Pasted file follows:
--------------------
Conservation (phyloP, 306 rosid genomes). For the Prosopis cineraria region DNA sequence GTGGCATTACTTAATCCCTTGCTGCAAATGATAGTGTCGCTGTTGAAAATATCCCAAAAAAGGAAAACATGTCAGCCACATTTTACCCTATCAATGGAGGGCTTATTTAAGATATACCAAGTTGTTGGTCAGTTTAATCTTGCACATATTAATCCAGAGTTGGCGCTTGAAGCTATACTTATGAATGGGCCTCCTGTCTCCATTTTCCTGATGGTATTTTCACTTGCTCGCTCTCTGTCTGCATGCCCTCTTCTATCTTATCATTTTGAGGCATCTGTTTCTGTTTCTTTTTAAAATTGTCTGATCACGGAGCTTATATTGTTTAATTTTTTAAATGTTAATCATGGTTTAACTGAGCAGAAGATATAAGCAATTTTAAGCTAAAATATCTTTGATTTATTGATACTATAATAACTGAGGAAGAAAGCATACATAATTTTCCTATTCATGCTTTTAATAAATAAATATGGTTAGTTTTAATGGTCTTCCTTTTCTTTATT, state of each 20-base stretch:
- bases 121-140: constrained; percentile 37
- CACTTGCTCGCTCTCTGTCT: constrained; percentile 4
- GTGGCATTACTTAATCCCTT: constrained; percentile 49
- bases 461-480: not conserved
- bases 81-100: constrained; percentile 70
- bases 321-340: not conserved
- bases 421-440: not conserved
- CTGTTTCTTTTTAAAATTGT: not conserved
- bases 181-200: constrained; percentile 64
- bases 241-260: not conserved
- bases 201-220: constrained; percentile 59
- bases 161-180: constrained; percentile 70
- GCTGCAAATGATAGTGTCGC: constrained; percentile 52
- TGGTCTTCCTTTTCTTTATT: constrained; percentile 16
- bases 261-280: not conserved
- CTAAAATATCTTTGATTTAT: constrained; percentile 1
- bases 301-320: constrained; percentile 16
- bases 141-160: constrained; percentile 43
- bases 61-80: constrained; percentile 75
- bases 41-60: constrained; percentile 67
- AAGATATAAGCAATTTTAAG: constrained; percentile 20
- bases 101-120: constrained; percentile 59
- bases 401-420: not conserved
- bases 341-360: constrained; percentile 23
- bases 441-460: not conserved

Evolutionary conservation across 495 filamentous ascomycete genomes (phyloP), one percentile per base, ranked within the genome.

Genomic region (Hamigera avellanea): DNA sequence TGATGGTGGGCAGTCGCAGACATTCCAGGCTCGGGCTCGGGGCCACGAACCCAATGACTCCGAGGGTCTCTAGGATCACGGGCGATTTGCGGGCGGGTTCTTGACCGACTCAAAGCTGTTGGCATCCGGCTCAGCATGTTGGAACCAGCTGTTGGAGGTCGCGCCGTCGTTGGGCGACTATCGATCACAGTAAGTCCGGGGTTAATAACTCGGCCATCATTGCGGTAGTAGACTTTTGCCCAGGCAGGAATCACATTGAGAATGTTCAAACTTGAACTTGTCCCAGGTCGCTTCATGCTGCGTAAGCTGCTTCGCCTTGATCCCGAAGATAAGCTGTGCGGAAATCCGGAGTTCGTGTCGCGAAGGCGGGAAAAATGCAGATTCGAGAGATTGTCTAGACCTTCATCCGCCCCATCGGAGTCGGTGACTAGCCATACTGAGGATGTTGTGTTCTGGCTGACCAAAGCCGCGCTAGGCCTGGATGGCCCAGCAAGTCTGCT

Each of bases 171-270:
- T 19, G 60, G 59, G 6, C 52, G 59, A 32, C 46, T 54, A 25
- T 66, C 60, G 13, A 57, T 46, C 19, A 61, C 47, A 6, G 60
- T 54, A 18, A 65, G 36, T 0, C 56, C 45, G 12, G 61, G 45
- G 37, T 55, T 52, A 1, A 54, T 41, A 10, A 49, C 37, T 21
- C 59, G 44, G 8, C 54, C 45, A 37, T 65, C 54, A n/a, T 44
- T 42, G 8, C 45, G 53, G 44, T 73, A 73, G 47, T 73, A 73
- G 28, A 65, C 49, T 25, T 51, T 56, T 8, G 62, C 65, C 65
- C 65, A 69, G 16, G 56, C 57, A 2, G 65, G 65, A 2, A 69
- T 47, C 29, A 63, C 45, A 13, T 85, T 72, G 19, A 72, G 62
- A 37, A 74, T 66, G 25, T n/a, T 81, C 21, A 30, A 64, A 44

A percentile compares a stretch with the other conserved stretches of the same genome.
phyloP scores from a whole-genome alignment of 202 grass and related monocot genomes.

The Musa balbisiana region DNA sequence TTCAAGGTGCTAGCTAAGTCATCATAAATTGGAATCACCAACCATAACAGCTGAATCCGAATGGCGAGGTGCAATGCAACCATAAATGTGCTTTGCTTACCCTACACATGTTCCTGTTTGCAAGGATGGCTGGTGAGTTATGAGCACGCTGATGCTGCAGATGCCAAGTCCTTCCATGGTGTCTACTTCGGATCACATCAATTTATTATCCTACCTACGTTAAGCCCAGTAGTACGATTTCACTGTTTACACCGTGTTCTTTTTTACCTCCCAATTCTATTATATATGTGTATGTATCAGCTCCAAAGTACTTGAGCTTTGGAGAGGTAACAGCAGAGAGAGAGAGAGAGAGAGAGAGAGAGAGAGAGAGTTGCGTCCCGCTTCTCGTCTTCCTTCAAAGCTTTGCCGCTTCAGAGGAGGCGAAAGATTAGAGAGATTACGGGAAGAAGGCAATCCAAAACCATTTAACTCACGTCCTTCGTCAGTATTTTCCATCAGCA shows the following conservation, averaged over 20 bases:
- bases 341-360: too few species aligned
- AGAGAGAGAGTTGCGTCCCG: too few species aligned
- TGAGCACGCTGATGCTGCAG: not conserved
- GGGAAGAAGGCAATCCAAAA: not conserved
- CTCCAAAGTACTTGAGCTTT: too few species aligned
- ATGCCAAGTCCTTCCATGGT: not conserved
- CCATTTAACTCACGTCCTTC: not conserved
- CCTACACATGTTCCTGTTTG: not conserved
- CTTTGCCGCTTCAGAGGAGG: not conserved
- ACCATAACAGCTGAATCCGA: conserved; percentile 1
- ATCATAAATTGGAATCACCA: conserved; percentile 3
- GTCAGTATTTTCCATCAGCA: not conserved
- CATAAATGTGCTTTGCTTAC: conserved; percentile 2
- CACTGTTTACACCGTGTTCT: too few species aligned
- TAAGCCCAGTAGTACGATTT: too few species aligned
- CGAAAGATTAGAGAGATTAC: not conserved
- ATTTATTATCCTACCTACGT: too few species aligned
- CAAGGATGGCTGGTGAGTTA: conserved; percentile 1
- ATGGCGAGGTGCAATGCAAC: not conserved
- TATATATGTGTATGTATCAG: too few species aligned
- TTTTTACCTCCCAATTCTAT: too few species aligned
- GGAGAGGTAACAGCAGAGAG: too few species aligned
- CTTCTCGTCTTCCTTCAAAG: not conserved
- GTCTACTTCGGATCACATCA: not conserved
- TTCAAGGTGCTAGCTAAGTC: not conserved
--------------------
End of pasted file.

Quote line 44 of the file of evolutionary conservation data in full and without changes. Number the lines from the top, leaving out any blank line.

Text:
- AGAGAGAGAGTTGCGTCCCG: too few species aligned